1eye wrote:drsclafani wrote:Cece wrote:codefellow wrote:MarkW wrote: I challenge the need to sedate patients (extra drug usage) just to attempt to blind patients...........not ethical.
If patient gives informed consent for blinding and extra drug usage and knows he/she may not get actual treatment, where is the ethical breach?
There's a risk taken with no benefit to the patient.
there must be no coercion, patients must be treated with dignity and privacy, and they must be appraised of the risks
Patients do not have to choose to be a trial patient.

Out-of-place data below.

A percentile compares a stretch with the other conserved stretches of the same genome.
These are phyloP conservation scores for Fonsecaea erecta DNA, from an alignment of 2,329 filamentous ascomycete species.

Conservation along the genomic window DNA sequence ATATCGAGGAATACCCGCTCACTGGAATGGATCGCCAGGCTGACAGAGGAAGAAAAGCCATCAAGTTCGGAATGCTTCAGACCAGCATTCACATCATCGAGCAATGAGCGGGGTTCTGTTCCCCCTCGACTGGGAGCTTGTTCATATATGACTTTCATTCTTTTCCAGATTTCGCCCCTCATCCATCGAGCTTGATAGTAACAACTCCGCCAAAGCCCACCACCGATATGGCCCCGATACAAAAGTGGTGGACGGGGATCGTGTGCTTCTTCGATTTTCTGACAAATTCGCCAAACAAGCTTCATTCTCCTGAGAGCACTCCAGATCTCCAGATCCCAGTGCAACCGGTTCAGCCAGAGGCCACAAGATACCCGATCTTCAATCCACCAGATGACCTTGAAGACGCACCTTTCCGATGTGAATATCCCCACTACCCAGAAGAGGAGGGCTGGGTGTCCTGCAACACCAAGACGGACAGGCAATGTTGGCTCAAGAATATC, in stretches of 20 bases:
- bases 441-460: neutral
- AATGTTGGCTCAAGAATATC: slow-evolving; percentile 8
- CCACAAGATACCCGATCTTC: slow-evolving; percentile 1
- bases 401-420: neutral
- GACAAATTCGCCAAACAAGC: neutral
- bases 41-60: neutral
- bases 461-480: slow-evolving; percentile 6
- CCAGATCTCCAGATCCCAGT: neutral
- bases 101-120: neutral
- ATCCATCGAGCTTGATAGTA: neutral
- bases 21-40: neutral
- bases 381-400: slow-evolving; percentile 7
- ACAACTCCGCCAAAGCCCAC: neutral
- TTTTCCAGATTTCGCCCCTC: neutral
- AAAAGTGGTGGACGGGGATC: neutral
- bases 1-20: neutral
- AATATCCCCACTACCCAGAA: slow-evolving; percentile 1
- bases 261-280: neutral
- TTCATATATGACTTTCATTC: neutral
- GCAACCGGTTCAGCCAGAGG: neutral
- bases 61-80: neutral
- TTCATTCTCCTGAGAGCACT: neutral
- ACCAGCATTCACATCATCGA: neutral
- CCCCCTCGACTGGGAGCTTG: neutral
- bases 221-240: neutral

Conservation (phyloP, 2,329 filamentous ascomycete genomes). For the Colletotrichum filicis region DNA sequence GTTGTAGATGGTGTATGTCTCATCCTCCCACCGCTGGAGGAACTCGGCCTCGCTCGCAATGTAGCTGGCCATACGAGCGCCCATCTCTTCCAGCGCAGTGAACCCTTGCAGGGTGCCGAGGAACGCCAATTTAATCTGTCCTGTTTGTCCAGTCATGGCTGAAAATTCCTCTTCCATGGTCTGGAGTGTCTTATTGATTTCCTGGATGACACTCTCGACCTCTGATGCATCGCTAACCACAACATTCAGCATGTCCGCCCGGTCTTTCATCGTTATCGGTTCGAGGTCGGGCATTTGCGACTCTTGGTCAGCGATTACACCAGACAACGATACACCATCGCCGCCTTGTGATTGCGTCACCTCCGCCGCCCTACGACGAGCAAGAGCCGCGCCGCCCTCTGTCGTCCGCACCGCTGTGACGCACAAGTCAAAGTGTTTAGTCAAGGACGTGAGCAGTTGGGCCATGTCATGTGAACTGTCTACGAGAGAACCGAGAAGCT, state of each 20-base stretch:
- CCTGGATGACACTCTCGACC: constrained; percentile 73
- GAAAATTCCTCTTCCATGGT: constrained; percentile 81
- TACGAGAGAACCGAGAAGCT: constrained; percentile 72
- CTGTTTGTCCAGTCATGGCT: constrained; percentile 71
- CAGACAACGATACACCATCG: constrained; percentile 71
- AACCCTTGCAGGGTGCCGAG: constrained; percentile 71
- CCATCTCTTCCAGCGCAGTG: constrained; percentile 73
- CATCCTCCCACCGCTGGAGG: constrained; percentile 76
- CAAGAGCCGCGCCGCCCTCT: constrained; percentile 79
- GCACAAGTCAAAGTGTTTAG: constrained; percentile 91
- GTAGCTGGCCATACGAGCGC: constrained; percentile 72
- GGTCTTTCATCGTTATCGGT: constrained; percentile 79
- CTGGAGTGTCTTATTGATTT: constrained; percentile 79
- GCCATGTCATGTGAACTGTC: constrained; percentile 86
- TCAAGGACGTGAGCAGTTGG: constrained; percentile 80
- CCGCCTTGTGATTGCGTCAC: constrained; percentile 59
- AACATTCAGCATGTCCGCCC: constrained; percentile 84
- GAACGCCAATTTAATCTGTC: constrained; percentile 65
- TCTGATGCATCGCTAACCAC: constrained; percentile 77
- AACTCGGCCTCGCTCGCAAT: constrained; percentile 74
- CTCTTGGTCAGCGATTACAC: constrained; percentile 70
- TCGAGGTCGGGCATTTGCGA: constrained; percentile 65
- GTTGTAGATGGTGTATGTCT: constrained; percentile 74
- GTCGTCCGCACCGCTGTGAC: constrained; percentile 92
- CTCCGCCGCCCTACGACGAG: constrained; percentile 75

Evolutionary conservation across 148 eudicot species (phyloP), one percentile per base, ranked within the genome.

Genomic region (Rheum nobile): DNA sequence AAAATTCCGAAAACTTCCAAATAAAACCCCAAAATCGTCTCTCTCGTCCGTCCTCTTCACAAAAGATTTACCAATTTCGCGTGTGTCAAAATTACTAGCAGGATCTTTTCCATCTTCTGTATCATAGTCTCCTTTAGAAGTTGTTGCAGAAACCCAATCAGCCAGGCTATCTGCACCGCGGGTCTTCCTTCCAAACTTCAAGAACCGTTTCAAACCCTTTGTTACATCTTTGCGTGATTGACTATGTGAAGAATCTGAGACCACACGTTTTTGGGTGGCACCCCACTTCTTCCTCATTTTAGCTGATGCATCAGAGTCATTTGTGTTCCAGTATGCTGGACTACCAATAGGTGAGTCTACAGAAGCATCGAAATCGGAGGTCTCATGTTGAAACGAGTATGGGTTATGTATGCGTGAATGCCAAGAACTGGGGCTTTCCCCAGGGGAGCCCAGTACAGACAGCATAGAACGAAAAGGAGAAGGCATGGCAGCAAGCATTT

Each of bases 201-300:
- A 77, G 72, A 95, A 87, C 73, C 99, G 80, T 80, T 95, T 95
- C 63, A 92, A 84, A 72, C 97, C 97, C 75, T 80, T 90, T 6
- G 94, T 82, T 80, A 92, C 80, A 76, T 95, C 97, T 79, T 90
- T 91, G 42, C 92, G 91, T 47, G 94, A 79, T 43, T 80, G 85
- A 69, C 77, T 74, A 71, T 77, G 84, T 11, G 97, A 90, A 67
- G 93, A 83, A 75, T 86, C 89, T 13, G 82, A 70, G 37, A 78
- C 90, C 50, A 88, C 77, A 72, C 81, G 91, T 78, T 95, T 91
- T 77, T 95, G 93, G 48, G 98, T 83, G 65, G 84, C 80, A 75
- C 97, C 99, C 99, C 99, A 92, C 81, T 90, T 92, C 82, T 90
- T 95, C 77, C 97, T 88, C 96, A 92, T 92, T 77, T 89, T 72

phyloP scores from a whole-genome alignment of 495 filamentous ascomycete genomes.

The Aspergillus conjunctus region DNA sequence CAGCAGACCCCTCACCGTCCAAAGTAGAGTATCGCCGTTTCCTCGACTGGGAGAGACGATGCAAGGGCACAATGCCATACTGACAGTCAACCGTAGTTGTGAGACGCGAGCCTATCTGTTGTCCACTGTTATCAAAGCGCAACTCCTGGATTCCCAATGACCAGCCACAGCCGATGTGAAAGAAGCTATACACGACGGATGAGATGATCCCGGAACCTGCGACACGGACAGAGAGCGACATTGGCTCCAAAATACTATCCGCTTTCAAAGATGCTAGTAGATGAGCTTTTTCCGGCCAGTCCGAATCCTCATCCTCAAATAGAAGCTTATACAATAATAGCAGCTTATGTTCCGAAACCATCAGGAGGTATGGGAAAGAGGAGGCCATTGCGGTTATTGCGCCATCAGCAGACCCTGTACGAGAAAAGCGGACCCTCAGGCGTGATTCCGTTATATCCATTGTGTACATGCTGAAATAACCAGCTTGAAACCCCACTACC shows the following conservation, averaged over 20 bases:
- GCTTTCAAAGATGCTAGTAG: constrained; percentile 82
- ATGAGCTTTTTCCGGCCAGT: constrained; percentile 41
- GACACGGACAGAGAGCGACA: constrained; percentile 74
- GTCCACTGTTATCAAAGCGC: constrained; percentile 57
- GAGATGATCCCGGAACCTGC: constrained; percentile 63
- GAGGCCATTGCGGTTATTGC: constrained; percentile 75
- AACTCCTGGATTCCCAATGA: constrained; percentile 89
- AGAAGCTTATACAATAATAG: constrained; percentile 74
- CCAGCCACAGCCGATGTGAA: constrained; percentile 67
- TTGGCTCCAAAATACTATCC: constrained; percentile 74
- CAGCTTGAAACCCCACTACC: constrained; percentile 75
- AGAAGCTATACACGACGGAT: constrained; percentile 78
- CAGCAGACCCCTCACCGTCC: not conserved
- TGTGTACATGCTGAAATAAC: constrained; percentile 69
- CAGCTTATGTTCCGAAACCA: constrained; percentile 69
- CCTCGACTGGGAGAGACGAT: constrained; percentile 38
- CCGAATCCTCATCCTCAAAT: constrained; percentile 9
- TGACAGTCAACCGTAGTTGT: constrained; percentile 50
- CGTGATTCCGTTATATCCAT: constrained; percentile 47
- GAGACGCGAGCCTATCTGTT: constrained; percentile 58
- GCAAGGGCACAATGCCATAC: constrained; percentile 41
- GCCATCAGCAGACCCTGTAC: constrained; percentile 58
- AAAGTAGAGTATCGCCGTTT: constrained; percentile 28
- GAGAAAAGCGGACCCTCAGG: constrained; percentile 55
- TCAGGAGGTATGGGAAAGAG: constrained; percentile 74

This one is one I know something about. There is an unspoken coercion by the implication that the trial is the only hope you have. That is emphasized, I believe, unethically, when it is given last as a treatment option. I think denial of treatments that have worked in the past to patients who plead for them, regardless of the doctor's expectation of them working, is unethical, and is used unethically as part of the coercion to trials which are much more interesting to the doctor than to the patient. I was swayed by the last argument, that I did not have to do anything. I was interested in the result. Like the doctor, I was just plain curious. What a situation to be in!
gary siskin's trial requiredd that patients have the option of treatment outside of trial in order for the trial to be approved.